The Role of Claim Auditing in Medical Plan Costs

Company Medical and Benefit Claims Auditing | TFG Partners


Large employers sponsor (and self-fund) their health and other benefit plans for many reasons, including financial ones. But the costs are enormous and vary widely depending on external factors, so oversight and management are vital considerations. Medical claims auditing is one of the most effective ways to examine expenditures and make sure claim payments follow the plan's parameters. People with long-term experience in the field have witnessed an evolution as claim auditing went from random samples to 100-percent of claims. Originally audits were a compliance function, and today they are management tools.

The value of, and need for, oversight has heightened as claim payments, and processing has been moved out of the house. The trend to use third-party administrators and pharmacy benefit managers have removed direct control from the sponsor company's staff. The new arrangements have advantages and cost efficiencies and create a greater need for auditing. It's the most effective way to see that TPAs and PBMs meet their performance guarantees. 100-percent audits are also effective at flagging systemic errors that can be corrected and prevented in the future. The cost savings can be significant.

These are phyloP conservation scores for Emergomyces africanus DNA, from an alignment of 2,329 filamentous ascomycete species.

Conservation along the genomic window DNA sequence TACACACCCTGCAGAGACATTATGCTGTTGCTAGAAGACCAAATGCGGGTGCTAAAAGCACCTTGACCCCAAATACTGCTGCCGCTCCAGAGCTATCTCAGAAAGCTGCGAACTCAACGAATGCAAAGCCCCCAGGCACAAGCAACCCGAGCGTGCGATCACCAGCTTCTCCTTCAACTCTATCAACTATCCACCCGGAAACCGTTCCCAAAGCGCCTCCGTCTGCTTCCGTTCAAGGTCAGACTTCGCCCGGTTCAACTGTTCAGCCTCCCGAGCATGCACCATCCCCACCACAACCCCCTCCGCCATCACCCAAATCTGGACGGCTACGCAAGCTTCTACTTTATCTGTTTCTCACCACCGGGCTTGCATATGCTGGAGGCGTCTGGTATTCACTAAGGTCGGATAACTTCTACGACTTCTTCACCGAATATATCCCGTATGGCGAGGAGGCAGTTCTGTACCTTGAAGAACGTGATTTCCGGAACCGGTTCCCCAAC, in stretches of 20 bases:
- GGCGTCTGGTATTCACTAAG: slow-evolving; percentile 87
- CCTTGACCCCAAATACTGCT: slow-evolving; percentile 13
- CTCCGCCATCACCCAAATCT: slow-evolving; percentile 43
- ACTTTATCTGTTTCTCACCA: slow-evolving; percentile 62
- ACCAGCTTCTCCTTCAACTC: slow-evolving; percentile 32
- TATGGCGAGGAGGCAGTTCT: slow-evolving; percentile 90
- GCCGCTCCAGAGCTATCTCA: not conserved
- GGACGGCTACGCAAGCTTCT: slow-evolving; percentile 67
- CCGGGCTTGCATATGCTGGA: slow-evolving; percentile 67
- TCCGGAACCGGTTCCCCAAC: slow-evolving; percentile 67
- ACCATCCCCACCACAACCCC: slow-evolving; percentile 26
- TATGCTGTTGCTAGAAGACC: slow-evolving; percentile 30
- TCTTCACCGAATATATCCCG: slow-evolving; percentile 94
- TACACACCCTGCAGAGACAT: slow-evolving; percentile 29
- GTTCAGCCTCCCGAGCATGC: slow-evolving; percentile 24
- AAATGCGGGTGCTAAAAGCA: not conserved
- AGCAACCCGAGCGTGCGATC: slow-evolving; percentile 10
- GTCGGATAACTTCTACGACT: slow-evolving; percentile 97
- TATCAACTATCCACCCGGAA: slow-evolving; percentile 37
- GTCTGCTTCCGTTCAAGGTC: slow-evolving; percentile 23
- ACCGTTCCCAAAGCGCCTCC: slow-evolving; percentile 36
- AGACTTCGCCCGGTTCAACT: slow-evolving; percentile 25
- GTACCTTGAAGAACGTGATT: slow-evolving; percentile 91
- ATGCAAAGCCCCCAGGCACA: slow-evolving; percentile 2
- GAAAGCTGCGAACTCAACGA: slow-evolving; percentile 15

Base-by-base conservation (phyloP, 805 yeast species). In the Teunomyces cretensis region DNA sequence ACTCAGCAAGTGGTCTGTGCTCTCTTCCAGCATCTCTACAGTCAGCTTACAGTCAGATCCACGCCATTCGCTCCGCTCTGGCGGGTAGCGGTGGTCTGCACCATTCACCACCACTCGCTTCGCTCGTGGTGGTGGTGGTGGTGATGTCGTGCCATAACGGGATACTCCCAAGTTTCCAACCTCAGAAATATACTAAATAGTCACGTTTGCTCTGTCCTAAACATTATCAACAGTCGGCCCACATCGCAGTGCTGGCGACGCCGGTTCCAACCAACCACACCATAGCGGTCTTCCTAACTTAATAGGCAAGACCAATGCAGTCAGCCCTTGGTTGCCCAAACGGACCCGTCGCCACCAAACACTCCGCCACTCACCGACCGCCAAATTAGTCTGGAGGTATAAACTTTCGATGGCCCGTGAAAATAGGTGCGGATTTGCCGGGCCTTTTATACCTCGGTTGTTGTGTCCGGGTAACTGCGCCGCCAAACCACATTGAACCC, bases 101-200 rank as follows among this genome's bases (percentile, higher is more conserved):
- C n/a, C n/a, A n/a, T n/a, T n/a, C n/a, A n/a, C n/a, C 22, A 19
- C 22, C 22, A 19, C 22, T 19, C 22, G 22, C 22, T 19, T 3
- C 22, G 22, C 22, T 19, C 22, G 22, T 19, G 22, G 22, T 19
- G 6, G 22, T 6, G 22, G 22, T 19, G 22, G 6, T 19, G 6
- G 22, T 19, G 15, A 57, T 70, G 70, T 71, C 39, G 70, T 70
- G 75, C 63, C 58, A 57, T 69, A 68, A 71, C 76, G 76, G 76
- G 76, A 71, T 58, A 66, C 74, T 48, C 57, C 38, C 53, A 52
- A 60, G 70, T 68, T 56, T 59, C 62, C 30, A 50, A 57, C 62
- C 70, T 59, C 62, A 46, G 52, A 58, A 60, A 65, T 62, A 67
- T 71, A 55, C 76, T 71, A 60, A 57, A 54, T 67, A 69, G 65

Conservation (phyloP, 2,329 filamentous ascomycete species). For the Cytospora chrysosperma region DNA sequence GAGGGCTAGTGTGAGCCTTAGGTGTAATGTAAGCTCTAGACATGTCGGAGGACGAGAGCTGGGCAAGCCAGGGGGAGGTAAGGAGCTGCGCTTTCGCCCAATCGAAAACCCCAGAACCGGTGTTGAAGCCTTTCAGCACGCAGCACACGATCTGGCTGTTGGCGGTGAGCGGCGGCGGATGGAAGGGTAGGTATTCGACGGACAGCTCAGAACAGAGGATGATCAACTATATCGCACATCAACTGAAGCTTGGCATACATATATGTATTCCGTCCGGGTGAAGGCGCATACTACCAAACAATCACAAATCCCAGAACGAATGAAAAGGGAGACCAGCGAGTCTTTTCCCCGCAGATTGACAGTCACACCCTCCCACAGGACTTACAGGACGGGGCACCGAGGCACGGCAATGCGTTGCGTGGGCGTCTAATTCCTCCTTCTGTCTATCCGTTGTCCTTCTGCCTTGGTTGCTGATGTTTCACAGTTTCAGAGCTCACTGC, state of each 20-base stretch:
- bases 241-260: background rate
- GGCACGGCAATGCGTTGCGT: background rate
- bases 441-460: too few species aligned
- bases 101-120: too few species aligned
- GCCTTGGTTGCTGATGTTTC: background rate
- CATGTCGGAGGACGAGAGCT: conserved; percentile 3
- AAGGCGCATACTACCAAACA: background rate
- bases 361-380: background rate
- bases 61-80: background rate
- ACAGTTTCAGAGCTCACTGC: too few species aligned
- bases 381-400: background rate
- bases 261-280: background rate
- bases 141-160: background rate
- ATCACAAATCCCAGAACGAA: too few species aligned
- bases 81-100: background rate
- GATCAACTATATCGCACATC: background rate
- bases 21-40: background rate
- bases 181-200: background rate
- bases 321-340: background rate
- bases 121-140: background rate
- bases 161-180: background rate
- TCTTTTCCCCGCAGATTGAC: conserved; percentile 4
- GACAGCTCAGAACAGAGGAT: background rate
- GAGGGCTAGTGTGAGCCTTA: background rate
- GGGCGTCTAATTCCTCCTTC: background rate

More plans these days are running audit software in the background as part of a continuous monitoring service. It brings audit-like reports that are highly effective oversight and plan management tools in real-time. It puts sponsors in the driver's seat and allows for more meaningful direction to TPAs and PBMs. There can be a temptation to cede control for claims administration to vendors, but wiser sponsors retain some control element since their dollars are the ones flowing out the door. Members benefit from more accurate claim payments, especially those enrolled in high deductible coverage.

Independent auditing firms specializing in claims are a company's best bet for accuracy and excellent results. Because they specialize in the field, their people have particular expertise that's tough to match. They have allegiances to no one except for your company, which means you have an advocate for your plan and its interests. Generalist audit firms may offer similar services, but they have complicated business relationships with others in the field. Most specialist firms also have advanced, proprietary software that works quickly and with a minimum time commitment from your in-house staff.